Adverse childhood experiences have impacts deep into old age, especially for those who experienced violence, and include both physical and cognitive impairments.
It’s known that a difficult childhood can lead to a host of health issues as a young or midlife adult, but now, for the first time, researchers at UC San Franciso have linked adverse experiences early in life to lifelong health consequences.
They found that older U.S. adults with a history of stressful or traumatic experiences as children were more likely to experience both physical and cognitive impairments in their senior years. Stressful childhood experiences could include exposure to physical violence or abuse, severe illness, family financial stress or being separated from parents.
The study, which appeared on Wednesday, in the Journal of General Internal Medicine, found that those who experienced violence in childhood were 40% more likely to have mobility impairment and 80% more likely to have difficulty with daily activities. Those who came from unhappy families were 40% more likely to have at last mild cognitive impairment.
“We looked at self-reported disability, as well as objectively measured physical and cognitive impairment, and learned that early life stressful experiences can have ramifications all the way into older age,” said senior author Alison J. Huang, MD, a UCSF professor of medicine and director of research in General Internal Medicine at UCSF Health.
“This can mean a higher likelihood of difficulty walking, or carrying out activities of daily living, or problems with memory when people are in their 60s, 70s, 80s, or older,” she said.
Root cause for a lifetime of ailments
Almost 60 percent of adults in the U.S. have experienced one or more types of adverse childhood experiences (ACEs) that can undermine a child’s sense of safety or stability, according to the Centers for Disease Control and Prevention (CDC). This is associated with chronic physical and mental health issues, including cardiovascular disease, diabetes, autoimmune disease and depression. But there’s little research documenting health implications of ACEs across the full lifespan, even though older adults bear the greatest burden of most health conditions.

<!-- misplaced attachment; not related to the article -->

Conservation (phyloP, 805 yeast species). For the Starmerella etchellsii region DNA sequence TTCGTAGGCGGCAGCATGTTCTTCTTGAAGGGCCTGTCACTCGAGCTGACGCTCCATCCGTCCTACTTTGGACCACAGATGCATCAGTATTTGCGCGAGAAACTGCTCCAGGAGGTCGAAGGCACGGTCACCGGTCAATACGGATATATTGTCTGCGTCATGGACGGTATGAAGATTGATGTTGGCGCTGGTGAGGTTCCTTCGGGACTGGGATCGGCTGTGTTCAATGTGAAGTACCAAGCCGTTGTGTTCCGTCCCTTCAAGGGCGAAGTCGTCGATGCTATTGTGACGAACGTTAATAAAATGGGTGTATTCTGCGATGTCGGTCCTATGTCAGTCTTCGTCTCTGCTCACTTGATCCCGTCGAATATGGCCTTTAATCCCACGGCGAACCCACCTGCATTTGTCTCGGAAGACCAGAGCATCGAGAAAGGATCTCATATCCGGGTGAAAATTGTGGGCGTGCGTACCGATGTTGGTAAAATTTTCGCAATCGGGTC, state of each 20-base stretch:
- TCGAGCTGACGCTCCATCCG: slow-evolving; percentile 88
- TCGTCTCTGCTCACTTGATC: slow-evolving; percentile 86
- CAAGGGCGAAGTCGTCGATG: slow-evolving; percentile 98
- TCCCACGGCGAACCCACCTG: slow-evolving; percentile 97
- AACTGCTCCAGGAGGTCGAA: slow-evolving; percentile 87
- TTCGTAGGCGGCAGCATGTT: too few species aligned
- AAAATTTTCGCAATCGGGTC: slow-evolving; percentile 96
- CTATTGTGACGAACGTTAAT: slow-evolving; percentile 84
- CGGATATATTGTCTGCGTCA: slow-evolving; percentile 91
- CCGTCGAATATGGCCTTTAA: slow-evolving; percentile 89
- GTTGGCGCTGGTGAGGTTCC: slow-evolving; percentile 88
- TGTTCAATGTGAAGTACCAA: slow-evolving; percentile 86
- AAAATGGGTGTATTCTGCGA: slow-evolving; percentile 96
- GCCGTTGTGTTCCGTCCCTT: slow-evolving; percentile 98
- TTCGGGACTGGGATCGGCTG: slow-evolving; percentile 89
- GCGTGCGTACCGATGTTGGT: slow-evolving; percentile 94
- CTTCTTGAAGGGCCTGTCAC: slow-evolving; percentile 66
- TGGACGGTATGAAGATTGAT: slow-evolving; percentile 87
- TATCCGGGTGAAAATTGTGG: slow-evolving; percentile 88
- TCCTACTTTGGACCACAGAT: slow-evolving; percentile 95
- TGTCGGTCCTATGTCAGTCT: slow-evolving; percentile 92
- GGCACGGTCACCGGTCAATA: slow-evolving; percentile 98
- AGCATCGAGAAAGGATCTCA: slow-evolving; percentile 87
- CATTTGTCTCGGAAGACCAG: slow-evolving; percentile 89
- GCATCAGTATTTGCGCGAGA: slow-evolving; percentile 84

In 2021, California became the first state to mandate commercial insurance coverage for screening for early stressful or traumatic experiences in both children and adults. Eight other states are considering or implementing similar legislation. This type of screening, however, remains controversial due to an unclear impact on long-term health and a possible burden on the health care system.
Drawing upon data from the National Social Life, Health and Aging Project, a national cohort of older U.S. adults, the new study examined nearly 3,400 participants, slightly more than half female, who were 50 to 97 years old and lived in community settings. Participants were asked about ACEs and underwent tests of balance and walking, as well as cognition and memory. Their difficulty with performing the activities of daily living was also assessed.
Close to half – 44% – reported a history of at least one ACE between age 6 and 16. These included, experiencing violence (14%), witnessing violence (16%), financial stress (13%), separation from a parent (16%), and poor health (6%) in childhood. One in five reported more than one adverse childhood experience.
“Given how common ACEs were among our participants, it shows that stressful early life experiences may be markers of risk of functional impairment and disability later in life,” said first author and UCSF medical student Victoria M. Lee. “This raises implications for geriatric care: early recognition of childhood trauma may be useful in identifying adults who might benefit from screening or prevention strategies for aging-associated functional decline.”